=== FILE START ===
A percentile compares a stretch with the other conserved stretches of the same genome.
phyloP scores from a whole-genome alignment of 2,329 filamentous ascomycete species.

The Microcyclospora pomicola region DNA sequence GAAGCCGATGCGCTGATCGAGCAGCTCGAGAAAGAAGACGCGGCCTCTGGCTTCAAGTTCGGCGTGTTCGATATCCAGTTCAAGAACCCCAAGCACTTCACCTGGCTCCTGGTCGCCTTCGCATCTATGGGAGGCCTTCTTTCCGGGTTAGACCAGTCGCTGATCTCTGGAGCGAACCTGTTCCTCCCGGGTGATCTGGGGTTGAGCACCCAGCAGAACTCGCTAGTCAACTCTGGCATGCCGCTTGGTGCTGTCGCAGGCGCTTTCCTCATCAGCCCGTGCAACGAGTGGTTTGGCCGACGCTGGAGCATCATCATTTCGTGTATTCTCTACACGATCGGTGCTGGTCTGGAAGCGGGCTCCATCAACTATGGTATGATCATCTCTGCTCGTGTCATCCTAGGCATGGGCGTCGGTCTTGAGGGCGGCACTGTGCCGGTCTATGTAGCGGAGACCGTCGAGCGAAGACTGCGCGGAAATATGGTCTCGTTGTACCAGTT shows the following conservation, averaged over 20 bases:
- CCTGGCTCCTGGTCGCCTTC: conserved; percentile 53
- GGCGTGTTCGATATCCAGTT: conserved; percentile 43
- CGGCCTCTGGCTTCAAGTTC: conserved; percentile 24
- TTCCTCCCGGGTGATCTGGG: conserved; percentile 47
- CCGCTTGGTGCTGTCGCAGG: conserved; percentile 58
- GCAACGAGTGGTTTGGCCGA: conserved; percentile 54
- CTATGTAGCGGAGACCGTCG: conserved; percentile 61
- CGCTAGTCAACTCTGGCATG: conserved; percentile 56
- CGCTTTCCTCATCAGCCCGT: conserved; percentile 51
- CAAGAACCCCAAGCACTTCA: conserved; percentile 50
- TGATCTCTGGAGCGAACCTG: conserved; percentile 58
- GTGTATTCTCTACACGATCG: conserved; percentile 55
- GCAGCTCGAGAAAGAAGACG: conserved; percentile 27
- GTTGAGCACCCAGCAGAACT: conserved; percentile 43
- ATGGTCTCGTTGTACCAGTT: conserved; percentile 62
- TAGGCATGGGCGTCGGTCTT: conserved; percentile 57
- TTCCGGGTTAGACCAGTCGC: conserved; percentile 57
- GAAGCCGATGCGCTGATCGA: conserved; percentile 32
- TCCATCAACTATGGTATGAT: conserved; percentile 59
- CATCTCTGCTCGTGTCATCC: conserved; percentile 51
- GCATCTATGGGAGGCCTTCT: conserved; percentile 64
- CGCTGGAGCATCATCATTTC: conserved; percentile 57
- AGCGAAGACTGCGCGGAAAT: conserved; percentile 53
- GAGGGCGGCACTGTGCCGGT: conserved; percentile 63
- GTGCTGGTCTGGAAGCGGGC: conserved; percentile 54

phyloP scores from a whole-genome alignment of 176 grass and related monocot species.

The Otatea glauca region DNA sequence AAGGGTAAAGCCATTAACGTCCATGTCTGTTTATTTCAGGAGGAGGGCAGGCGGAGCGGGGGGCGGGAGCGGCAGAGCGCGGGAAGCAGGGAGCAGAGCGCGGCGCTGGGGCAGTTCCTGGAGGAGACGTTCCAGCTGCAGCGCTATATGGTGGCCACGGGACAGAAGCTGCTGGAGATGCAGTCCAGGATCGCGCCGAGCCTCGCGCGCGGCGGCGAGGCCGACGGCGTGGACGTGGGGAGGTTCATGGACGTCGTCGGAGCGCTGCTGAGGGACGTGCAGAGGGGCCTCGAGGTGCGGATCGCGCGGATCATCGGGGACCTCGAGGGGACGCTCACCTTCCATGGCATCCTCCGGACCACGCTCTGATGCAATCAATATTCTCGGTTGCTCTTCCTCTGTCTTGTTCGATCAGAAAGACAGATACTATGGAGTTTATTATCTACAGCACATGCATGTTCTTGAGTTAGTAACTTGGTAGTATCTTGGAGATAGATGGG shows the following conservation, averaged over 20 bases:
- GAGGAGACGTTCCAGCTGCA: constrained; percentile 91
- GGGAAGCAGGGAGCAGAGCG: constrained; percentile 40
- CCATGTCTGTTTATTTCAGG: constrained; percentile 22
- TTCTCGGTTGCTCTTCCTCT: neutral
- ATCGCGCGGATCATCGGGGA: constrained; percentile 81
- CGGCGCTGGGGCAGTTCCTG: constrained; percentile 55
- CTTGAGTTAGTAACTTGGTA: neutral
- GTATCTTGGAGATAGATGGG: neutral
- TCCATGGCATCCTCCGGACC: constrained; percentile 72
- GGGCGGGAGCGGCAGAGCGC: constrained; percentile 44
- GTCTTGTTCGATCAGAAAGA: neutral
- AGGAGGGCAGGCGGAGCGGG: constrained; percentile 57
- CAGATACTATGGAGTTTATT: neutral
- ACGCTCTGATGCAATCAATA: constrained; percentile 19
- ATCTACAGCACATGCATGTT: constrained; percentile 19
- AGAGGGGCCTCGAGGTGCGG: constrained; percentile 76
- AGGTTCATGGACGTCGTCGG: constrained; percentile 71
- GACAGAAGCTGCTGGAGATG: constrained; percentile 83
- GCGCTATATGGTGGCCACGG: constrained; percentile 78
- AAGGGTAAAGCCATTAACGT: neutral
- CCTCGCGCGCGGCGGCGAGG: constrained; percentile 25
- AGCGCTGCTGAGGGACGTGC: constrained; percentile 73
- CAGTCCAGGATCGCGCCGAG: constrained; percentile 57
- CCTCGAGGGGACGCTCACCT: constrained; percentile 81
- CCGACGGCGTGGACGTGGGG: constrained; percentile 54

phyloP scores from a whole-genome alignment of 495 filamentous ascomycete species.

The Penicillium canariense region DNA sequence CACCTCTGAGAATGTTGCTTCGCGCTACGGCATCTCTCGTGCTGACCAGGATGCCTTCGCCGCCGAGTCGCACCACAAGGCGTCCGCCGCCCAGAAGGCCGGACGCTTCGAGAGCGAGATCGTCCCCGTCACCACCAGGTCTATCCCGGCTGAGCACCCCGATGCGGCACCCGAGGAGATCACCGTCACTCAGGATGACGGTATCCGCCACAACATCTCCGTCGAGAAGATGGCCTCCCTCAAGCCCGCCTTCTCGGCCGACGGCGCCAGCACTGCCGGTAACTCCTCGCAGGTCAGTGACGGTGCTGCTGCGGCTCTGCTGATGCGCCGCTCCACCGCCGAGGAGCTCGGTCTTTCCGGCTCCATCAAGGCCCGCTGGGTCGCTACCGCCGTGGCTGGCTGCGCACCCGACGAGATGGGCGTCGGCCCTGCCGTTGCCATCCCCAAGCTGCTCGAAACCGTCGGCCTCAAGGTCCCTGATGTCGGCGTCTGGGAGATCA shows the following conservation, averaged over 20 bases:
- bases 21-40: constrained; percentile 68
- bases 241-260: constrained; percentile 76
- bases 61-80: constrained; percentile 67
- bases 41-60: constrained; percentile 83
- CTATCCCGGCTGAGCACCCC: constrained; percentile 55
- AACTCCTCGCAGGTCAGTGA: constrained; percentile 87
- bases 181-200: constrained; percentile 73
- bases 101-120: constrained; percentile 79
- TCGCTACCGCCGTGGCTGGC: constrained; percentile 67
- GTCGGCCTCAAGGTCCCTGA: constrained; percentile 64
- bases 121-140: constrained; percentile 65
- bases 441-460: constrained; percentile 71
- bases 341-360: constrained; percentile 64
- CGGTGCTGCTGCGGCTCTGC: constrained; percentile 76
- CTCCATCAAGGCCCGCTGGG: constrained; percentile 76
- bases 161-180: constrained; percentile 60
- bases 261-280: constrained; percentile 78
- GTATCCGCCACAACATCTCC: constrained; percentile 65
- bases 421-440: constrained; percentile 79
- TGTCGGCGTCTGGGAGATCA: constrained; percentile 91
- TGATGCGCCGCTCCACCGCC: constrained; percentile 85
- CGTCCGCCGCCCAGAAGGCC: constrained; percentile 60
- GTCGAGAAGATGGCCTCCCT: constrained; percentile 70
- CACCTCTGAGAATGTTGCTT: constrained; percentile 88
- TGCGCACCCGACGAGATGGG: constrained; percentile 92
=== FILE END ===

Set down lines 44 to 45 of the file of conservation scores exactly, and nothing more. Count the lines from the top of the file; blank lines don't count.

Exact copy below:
- ACGCTCTGATGCAATCAATA: constrained; percentile 19
- ATCTACAGCACATGCATGTT: constrained; percentile 19